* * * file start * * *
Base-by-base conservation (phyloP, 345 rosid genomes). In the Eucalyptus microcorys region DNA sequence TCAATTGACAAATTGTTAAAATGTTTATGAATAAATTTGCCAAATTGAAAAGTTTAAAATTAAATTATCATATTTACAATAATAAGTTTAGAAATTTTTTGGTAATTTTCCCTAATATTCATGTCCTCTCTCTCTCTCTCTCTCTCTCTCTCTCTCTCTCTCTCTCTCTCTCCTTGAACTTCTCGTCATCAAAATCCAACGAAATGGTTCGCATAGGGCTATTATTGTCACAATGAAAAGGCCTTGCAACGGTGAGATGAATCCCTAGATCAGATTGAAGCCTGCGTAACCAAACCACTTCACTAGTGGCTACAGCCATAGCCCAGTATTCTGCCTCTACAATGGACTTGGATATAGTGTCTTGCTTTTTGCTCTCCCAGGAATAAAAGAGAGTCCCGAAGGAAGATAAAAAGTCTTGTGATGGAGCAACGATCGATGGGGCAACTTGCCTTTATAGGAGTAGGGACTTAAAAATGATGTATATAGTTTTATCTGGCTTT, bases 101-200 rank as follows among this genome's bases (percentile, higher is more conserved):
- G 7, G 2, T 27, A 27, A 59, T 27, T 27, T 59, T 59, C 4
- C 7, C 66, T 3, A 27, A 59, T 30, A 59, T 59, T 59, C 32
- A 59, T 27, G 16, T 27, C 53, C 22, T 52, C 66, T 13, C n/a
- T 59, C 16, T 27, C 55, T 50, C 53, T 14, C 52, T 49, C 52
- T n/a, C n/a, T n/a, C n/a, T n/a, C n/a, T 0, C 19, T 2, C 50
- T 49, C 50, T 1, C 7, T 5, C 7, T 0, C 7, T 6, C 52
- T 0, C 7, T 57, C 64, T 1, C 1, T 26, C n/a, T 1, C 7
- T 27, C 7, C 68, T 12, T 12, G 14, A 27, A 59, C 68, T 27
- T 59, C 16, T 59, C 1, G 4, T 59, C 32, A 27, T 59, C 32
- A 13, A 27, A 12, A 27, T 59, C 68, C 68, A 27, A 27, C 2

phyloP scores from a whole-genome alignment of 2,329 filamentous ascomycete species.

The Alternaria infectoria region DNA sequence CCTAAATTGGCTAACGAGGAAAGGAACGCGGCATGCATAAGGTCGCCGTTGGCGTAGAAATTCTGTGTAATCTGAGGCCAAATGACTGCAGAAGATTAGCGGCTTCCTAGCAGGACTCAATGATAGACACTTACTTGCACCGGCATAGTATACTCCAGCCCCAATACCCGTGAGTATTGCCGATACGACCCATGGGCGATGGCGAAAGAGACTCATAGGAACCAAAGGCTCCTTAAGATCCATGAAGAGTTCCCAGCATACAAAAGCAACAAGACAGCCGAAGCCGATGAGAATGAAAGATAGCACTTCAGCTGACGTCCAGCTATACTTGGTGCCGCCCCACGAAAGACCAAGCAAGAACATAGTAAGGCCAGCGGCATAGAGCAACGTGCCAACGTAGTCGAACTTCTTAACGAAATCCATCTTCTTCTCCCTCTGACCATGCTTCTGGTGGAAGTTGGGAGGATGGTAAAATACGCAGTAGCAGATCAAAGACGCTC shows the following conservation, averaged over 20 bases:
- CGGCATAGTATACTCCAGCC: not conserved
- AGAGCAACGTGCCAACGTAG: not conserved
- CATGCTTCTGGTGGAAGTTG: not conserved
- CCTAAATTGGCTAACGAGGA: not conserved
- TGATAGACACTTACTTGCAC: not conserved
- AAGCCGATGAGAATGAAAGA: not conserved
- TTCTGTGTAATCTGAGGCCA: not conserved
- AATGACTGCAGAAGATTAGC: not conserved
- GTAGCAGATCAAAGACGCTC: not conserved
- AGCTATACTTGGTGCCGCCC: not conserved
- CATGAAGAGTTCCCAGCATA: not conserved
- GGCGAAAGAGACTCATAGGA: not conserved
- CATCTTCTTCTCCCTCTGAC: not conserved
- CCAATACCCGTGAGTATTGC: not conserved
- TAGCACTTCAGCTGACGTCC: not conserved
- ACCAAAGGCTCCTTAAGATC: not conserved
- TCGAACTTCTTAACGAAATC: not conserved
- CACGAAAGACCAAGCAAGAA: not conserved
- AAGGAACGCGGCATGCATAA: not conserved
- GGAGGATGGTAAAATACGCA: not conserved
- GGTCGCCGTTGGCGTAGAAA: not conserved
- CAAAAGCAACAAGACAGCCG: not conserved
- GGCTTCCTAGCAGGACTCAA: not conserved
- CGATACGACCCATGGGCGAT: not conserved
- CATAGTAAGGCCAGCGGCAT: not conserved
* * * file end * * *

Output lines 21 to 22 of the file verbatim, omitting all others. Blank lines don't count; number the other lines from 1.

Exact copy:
- AATGACTGCAGAAGATTAGC: not conserved
- GTAGCAGATCAAAGACGCTC: not conserved